Journal Article

Introduction of a Practice Guideline for Penicillin Skin Testing Improves the Appropriateness of Antibiotic Therapy

David M. Forrest, R. Robert Schellenberg, Vincent V. S. Thien, Serena King, Aslam H. Anis and Peter M. Dodek

in Clinical Infectious Diseases

Published on behalf of Infectious Diseases Society of America

Volume 32, issue 12, pages 1685-1690
Published in print June 2001 | ISSN: 1058-4838
Published online June 2001 | e-ISSN: 1537-6591 | DOI: http://dx.doi.org/10.1086/320752
Introduction of a Practice Guideline for Penicillin Skin Testing Improves the Appropriateness of Antibiotic Therapy

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We hypothesized that the introduction of a practice guideline for penicillin skin testing would increase the appropriateness of skin testing and reduce antibiotic costs for patients with a history of penicillin allergy who have infections caused by penicillin-susceptible pathogens. We measured the appropriateness of skin testing and daily antibiotic costs before and after the introduction of a guideline for penicillin skin testing. For patients who had negative results of skin testing and were subsequently treated with a penicillin instead of an alternative antibiotic, we calculated the difference between the actual costs and the projected costs of continuing alternative antibiotics without skin testing. After the guideline was introduced, appropriateness of skin testing increased from 17% to 64%, but daily antibiotic costs did not change. For patients who had negative results of skin testing and who were subsequently treated with a penicillin, there was no difference between actual costs and the projected costs if they had not been skin tested. We conclude that introduction of a guideline for penicillin skin testing increases the percentage of eligible patients who have a skin test, and it does so without increasing costs.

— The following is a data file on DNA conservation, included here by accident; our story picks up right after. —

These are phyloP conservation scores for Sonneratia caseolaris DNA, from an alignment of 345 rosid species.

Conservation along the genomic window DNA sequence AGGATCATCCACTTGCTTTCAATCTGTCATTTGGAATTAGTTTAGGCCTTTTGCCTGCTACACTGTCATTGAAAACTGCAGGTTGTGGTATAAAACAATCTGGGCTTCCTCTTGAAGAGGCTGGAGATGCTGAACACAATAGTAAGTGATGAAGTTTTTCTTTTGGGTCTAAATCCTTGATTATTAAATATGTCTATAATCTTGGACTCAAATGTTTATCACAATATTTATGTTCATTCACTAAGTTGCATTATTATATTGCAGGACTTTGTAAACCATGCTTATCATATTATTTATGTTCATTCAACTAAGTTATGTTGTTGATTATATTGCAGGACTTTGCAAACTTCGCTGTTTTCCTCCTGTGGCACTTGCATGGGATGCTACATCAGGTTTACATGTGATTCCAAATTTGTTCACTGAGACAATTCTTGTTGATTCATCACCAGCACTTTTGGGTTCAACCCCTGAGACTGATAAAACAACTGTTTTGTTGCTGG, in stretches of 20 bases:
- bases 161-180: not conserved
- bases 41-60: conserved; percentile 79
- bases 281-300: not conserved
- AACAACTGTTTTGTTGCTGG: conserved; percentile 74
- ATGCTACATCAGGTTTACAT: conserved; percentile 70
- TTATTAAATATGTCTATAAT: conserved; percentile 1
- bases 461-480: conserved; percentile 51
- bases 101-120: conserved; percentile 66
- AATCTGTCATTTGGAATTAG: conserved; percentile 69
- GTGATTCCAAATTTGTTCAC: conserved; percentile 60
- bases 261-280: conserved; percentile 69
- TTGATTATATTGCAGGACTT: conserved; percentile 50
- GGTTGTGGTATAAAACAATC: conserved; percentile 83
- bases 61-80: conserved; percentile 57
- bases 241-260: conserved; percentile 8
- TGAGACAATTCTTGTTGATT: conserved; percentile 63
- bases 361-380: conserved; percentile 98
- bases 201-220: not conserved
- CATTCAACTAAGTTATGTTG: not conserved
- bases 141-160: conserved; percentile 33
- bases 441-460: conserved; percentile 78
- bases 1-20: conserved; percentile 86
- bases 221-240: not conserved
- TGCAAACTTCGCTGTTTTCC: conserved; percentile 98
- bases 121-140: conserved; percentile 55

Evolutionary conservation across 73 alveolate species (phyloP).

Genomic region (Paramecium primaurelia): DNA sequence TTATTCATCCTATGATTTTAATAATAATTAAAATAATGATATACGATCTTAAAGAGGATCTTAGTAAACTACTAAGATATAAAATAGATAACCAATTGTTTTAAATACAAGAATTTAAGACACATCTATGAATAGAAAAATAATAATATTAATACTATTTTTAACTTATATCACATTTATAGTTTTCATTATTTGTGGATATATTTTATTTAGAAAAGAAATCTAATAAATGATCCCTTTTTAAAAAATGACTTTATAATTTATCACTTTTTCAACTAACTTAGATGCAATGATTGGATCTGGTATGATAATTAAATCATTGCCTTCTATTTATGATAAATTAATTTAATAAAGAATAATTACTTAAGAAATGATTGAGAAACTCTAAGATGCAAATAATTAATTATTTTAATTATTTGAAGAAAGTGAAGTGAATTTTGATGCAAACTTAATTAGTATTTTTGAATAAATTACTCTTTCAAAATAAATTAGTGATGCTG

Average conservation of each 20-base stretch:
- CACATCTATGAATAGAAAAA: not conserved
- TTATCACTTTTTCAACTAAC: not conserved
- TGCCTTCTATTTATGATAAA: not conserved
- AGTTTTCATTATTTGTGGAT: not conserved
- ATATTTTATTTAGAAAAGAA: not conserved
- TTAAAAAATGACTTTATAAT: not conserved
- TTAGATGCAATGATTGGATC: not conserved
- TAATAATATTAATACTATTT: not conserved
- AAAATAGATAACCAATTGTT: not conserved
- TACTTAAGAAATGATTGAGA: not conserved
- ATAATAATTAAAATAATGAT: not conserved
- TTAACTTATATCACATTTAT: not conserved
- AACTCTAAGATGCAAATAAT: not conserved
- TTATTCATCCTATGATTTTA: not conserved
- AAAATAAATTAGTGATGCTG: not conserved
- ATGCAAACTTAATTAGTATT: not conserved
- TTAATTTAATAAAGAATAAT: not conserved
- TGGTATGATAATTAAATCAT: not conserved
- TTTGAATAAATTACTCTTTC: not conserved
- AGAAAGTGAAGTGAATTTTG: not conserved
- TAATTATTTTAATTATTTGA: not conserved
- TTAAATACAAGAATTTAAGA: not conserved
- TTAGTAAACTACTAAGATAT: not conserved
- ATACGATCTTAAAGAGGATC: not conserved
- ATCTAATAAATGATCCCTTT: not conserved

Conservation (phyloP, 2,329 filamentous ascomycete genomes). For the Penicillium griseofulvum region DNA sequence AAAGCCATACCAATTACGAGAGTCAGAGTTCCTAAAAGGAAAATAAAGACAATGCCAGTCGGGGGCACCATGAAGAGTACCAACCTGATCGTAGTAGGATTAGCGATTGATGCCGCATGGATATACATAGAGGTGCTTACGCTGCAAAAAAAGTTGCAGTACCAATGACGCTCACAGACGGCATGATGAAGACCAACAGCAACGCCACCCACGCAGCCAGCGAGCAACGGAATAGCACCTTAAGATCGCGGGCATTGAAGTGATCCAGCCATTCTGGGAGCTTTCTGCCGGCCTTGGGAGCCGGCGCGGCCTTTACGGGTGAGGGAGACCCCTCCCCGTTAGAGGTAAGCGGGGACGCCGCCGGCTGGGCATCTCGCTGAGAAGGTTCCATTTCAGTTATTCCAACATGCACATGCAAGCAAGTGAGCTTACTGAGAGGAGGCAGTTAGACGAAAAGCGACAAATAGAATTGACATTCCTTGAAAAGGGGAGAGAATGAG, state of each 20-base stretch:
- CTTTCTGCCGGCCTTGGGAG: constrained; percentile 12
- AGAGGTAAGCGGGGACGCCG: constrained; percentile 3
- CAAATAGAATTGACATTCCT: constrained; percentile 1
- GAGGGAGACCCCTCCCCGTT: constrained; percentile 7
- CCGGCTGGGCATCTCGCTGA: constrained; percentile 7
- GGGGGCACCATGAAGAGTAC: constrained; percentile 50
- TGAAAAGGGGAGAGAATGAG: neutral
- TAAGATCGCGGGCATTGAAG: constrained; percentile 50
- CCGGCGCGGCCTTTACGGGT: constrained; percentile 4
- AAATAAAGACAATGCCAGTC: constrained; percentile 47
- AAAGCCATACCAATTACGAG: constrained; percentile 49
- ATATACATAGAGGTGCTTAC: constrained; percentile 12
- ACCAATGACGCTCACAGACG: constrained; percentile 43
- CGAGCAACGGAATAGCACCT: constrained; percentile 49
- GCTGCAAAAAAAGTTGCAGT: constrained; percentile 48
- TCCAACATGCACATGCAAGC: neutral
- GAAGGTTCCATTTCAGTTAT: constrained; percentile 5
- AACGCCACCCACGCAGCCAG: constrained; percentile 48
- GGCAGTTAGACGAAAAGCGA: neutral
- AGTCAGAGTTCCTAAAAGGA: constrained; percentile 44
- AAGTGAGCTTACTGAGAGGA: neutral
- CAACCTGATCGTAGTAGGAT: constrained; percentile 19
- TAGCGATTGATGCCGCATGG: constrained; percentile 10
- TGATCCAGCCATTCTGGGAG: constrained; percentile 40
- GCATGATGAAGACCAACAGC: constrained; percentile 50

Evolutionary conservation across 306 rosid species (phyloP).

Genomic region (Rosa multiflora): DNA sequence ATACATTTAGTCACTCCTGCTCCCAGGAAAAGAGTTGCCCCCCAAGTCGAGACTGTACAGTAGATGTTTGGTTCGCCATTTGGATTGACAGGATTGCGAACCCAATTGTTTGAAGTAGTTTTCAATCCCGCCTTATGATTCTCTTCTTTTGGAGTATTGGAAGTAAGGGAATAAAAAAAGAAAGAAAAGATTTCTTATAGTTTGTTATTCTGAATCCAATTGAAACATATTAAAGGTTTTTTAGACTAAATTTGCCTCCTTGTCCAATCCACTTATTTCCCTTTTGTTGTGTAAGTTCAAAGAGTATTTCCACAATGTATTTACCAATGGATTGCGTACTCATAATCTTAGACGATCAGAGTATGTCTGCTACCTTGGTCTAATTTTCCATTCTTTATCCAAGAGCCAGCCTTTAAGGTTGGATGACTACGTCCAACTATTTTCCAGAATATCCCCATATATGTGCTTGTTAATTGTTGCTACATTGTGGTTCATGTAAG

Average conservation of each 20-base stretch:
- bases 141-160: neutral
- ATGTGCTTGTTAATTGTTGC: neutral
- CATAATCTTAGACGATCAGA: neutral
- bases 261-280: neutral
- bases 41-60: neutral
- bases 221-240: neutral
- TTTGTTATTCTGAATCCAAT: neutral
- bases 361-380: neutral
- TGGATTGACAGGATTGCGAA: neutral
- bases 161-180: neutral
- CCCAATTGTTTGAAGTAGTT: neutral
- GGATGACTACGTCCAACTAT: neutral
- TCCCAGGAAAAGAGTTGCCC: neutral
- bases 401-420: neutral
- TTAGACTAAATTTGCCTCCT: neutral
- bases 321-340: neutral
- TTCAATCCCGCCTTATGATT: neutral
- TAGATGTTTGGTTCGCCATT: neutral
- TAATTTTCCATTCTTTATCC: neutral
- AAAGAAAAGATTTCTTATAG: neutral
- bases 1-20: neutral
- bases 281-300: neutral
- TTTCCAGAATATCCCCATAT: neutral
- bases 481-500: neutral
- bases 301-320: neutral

Journal Article.  3566 words.  Illustrated.

Subjects: Infectious Diseases ; Immunology ; Public Health and Epidemiology ; Microbiology

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